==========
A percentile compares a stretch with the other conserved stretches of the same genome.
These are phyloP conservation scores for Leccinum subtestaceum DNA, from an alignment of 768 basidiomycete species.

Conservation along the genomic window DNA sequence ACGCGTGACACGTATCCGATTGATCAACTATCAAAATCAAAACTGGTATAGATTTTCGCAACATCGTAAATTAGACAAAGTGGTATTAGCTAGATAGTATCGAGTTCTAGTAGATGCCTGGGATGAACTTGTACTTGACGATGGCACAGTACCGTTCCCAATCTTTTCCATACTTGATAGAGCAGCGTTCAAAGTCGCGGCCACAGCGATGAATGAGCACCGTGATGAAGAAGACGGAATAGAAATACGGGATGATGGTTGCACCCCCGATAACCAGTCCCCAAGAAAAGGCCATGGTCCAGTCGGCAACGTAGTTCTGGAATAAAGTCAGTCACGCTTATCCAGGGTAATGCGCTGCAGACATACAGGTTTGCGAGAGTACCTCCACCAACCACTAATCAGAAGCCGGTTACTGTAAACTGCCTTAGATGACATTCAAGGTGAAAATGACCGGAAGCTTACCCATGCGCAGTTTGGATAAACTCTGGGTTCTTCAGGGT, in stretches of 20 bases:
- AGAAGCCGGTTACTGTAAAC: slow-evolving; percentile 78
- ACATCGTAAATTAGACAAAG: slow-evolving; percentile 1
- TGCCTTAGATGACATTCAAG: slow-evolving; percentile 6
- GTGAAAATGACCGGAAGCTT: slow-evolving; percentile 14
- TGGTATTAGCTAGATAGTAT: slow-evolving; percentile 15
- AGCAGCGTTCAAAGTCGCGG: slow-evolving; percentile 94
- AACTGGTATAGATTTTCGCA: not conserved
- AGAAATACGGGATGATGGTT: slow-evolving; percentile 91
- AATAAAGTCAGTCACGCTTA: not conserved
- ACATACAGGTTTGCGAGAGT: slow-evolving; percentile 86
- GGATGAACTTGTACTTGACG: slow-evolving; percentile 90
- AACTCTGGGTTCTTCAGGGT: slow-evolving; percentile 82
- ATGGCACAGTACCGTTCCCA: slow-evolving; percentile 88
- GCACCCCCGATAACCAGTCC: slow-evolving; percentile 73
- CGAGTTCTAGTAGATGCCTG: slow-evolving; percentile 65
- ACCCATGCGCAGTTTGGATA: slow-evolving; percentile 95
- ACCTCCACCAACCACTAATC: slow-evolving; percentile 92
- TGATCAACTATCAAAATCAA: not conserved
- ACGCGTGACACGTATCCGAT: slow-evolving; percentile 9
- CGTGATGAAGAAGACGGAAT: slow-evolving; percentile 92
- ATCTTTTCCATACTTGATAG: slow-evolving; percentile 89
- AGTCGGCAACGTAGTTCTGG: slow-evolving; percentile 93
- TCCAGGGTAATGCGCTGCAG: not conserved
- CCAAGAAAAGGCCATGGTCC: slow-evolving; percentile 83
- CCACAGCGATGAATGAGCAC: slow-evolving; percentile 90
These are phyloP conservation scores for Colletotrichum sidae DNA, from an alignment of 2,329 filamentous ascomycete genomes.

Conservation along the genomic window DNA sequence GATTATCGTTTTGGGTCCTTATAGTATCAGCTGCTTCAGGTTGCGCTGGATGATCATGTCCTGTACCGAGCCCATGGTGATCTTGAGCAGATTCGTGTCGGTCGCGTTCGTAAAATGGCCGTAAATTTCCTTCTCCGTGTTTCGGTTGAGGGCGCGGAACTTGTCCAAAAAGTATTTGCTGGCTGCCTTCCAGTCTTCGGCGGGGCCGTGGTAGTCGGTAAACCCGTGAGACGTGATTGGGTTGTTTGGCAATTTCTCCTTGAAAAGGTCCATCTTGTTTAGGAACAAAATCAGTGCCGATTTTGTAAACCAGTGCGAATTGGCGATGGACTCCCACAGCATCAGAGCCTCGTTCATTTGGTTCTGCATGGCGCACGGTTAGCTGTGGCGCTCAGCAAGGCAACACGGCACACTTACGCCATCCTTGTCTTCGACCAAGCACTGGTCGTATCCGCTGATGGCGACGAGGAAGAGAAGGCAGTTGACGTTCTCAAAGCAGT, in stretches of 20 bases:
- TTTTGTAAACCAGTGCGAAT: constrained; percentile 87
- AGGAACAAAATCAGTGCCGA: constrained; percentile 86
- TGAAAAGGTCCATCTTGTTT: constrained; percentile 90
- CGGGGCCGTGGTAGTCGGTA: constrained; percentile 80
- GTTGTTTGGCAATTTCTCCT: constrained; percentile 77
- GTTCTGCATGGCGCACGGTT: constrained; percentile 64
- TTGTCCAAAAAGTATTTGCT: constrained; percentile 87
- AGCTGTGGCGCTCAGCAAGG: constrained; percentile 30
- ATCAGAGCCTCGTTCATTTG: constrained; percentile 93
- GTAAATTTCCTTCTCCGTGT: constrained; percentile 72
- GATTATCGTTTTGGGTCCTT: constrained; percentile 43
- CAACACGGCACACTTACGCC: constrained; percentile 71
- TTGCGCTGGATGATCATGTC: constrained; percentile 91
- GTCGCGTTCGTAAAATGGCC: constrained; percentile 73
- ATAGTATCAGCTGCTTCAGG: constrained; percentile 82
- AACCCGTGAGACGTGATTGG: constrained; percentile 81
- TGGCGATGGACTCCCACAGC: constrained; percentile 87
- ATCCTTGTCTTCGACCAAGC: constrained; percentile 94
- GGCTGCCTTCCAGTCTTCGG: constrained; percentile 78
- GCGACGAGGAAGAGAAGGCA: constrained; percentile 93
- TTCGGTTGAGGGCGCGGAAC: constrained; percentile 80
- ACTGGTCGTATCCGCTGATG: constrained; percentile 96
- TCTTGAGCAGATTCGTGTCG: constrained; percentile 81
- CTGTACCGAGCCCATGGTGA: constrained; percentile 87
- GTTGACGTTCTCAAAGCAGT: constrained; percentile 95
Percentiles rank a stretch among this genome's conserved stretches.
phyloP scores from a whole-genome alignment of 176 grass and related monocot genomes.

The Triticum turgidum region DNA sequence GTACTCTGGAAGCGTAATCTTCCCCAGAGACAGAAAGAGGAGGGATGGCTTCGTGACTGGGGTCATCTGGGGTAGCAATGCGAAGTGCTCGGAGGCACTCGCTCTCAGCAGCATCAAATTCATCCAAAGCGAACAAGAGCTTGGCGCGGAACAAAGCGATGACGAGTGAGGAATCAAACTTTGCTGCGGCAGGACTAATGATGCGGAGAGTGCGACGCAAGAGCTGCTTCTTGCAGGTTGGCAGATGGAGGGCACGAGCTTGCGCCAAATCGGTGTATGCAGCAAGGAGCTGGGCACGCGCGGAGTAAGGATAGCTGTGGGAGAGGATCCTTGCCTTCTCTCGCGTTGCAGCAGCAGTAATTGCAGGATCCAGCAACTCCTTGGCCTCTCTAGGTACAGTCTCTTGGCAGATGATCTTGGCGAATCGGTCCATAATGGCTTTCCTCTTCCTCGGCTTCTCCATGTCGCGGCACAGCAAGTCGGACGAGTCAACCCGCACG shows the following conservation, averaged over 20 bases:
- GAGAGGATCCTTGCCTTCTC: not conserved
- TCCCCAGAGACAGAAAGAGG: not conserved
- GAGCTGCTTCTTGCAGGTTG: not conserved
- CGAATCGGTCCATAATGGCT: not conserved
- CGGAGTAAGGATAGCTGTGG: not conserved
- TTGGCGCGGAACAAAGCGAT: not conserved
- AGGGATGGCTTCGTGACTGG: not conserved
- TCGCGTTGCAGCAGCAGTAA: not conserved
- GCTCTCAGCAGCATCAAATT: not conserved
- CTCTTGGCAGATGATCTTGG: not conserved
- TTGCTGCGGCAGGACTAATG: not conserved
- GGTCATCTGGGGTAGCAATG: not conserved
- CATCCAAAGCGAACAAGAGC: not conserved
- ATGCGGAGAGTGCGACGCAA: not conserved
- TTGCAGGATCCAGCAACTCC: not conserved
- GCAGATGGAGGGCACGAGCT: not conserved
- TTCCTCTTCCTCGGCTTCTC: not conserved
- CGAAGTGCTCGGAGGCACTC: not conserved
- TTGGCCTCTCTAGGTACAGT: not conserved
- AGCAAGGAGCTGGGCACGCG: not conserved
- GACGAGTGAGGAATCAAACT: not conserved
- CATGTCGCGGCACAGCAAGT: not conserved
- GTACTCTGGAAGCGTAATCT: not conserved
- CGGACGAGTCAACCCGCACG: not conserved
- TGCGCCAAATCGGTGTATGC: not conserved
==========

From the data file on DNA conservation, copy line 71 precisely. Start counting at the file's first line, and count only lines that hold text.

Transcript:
- CATCCAAAGCGAACAAGAGC: not conserved